zem

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See also: Žem.

English[edit]

Noun[edit]

zem (plural zems)

  1. (informal) A zemidjan.
    • 2009, Anthony Ham, West Africa (page 109)
      The name of the hotel will draw a blank with most zems so try asking for 'Les Paillotes'.
    • 2013, Simon Richmond, Stuart Butler, Lonely Planet Africa
      The omnipresence of zems (zemijohns; motorbike taxis) has translated into the near disappearance of car taxis []

Anagrams[edit]


Czech[edit]

Czech Wikipedia has an article on:
Wikipedia cs

Etymology[edit]

From Proto-Slavic *zemľa, from Proto-Balto-Slavic *źemē (ground), from Proto-Indo-European *dʰéǵʰōm.

Pronunciation[edit]

  • IPA(key): [ˈzɛm]
  • (file)

Noun[edit]

zem f

  1. earth
  2. country (nation state or a political entity)

Synonyms[edit]

Further reading[edit]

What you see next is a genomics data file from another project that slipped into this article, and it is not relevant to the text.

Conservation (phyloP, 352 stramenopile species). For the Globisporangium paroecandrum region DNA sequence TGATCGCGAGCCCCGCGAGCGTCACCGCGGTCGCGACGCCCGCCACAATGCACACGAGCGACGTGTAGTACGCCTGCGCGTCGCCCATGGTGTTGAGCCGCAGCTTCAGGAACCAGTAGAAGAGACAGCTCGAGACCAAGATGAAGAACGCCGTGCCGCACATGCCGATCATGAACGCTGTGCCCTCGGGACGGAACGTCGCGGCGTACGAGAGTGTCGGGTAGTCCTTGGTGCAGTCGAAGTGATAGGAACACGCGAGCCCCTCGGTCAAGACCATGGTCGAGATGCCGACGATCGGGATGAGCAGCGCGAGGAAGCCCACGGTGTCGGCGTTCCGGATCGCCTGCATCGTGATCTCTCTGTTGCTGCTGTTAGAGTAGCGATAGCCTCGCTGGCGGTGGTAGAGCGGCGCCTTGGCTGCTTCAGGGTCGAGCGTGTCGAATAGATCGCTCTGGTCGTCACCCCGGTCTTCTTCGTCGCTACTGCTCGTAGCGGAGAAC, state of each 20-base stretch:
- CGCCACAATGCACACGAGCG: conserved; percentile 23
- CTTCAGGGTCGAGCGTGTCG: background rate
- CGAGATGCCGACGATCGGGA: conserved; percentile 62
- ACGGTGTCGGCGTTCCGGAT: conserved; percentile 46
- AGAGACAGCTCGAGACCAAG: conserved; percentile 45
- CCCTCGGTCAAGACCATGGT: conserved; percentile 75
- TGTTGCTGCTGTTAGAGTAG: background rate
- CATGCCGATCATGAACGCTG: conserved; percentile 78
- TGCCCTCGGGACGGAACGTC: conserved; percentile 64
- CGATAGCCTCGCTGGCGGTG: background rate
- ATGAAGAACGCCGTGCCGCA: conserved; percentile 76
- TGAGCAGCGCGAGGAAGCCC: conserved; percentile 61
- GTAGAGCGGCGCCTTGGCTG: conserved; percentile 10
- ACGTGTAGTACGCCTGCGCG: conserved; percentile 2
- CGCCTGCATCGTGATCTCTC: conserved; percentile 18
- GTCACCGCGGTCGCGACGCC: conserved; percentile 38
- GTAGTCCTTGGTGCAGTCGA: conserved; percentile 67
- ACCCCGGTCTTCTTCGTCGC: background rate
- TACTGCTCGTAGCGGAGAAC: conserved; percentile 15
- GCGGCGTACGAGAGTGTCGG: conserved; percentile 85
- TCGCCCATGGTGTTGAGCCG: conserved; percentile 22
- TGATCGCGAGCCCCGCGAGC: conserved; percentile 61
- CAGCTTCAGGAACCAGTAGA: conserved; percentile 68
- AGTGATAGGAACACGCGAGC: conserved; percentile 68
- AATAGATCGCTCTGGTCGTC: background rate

• zem in Příruční slovník jazyka českého, 1935–1957
  • zem in Slovník spisovného jazyka českého, 1960–1971, 1989

Latvian[edit]

Etymology[edit]

Common Balto-Slavic root, compare to zeme

Preposition[edit]

zem (with genitive)

  1. under

Synonyms[edit]

Related terms[edit]


Slovak[edit]

Slovak Wikipedia has an article on:
Wikipedia sk

Etymology[edit]

From Proto-Slavic *zemľa, from Proto-Balto-Slavic *źemē (ground), from Proto-Indo-European *dʰéǵʰōm.

Pronunciation[edit]

Noun[edit]

zem f (genitive singular zeme, nominative plural zeme, genitive plural zemí, declension pattern of dlaň)

  1. earth

Declension[edit]

Derived terms[edit]

See also[edit]

References[edit]

  • zem in Slovak dictionaries at slovnik.juls.savba.sk

Sudovian[edit]

Etymology[edit]

From Proto-Balto-Slavic *źémē, from Proto-Indo-European *dʰéǵʰōm. Compare Lithuanian žẽmė, Latvian zeme, Old Prussian semmē.[1]

Noun[edit]

zem

  1. earth, land, soil

References[edit]

  1. ^ Zigmas Zinkevičius (1985), “Lenkų-jotvingių žodynėlis? [A Polish-Yotvingian dictionary?]”, in Baltistica (in Lithuanian), volume 21, issue 1, page 82: “zem ‘žemė, l. ziemie’ 12.”